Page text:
As We Honor Veterans

By: Joyce Forney, Bugle Staff Writer

November 2014, Issue 395

November 11 is a Flag-Flying Day. Fighting officially ceased on 11/11/18, ending World War I. When they signed the Treaty of Versailles the following June, it was titled “The War To End All Wars.” Would that it were so! This was the date approved in 1938 as a national holiday to honor American veterans of all wars. Initially, it was called Armistice Day. President Gerald Ford settled on November 11 as the date on which to honor both deceased and living veterans and to thank them for their service. He called it “Veterans Day.”

At Presbyterian Village North we honor the 125 veterans in our midst as well as the brothers and sisters, fathers, sons, and daughters who served in our military forces or in the auxiliary units that provided medical care, transportation, and ministry.

Recently we were treated to an account by Major John “Lucky” Luckadoo (USAF-RET.) of his trip to see the Normandy beaches where so many gave their lives on D-day, 1944. The seventieth anniversary was marked by a great outpouring of gratitude and love on the part of the French, for whom it was a reprieve from Nazi domination. The school teachers have built that remembrance into the curriculum and many school children were there to witness. The young French couple who hosted Lucky and his friend ex-pressed their gratitude throughout their ten-day stay. Government officials and top brass ceremonialized their expression and Lucky received the French Legion of Honor. Yet Lucky had never set foot in France during the war, though he did participate in the aerial bombing in preparation for D-day.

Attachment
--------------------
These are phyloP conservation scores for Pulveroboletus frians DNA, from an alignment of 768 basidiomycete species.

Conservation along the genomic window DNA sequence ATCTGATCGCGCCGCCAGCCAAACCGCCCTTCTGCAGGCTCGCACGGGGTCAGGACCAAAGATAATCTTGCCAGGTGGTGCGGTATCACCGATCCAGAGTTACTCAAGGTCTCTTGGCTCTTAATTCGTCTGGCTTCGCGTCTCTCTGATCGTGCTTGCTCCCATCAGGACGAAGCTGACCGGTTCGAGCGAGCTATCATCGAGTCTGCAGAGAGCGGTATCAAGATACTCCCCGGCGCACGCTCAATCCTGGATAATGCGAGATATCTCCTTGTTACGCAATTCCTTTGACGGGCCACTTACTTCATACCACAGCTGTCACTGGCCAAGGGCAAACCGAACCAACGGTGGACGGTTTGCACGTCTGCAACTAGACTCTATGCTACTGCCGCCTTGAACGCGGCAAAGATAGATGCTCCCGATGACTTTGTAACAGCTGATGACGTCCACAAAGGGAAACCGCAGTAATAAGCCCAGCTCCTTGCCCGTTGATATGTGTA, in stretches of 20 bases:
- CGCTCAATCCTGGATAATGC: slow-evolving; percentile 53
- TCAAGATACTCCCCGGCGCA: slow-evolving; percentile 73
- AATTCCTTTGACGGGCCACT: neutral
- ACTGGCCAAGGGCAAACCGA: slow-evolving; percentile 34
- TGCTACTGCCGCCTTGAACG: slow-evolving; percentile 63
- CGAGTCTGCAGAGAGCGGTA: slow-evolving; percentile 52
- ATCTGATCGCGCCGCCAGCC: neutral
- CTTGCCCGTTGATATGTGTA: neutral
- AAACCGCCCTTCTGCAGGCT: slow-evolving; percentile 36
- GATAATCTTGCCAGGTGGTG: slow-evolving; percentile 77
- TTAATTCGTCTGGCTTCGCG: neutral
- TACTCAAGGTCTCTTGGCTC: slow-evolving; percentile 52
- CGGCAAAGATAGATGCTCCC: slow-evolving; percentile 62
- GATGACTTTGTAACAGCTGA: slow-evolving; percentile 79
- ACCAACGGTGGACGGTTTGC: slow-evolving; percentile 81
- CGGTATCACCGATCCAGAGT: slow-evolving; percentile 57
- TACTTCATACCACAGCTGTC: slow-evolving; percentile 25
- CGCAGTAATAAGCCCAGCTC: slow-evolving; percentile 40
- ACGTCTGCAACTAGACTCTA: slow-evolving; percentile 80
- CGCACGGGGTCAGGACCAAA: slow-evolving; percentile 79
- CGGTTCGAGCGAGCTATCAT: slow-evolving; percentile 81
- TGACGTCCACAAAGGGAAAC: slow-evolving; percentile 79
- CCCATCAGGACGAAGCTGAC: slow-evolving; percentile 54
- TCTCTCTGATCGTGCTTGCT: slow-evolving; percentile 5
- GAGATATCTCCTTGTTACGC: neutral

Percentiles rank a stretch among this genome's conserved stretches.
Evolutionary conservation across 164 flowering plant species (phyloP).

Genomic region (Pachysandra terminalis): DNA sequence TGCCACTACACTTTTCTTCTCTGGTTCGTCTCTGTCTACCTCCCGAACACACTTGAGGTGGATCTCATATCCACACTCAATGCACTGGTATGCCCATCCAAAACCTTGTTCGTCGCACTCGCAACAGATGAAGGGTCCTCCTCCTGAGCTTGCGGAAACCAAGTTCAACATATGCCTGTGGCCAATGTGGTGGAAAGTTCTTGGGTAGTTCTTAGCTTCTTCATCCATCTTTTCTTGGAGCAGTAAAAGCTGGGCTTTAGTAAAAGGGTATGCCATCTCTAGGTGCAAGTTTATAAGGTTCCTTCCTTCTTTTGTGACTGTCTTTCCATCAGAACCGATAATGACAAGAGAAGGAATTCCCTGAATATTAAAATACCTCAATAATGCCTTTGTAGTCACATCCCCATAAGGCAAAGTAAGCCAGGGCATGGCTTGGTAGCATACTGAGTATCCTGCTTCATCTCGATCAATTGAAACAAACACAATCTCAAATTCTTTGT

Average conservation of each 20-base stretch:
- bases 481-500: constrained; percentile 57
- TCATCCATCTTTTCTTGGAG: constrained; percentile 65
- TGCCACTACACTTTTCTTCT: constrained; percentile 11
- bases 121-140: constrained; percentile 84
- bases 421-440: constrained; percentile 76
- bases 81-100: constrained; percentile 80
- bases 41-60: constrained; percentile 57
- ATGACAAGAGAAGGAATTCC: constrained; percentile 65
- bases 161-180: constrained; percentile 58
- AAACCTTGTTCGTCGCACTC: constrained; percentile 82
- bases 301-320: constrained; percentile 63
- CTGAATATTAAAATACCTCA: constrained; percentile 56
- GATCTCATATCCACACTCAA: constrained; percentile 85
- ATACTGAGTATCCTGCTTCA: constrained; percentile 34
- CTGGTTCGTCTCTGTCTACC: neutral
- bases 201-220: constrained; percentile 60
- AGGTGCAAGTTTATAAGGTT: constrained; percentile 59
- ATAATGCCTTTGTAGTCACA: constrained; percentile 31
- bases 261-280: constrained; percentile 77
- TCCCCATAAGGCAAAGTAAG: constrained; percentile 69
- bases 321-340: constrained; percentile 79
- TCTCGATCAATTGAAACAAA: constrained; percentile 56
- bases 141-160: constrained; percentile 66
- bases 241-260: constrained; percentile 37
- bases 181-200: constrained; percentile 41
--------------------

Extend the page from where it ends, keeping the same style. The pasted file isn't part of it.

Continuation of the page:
He and his best friend and fraternity brother thought about going to Canada and joining the Royal Canadian Air Force in 1940 to get a jump on those in the U.S. in getting flight training. That required pa-rental consent, which Lucky’s parents were unwilling to give. But all that changed with Pearl Harbor Day (12/7/41) and he enlisted in the US Air Force. Following nine months of flying school, he and forty of his classmates were assigned as copilots to the One Hundredth Bomb Group, later to become known as “the Bloody Hundredth.” October 8, 1943, was pivot-al. That was his twenty-second and worst mission, when they lost twelve of eighteen B-27’s in the group. Lucky came back on three engines. He said, “The flak was so dense we could almost land on it.” His plane was badly shot up but the crew was all OK. That depletion of the group caused Lucky to become the Squadron Operations Manager which meant he planned the sorties for his squadron after that.

For Lucky, a high point of his trip was hearing the stories of men who’d come ashore on Normandy Beach on D-day, and hearing those who had been air dropped tell of the perils they faced. Viewing the beach and the obstacles those men faced, and then seeing the enormous cemeteries where their buddies are interred was sobering. However, in the air where Lucky flew twenty-five missions, the challenges were also great. Only four of his forty classmates survived. Hence, the nickname “Lucky.”

Those of us who stayed at home met many challenges, too. But none so life-threatening. Our heart-felt thanks go to those who were in the trenches, or in the air, or on the sea to fight for our freedom in all our wars.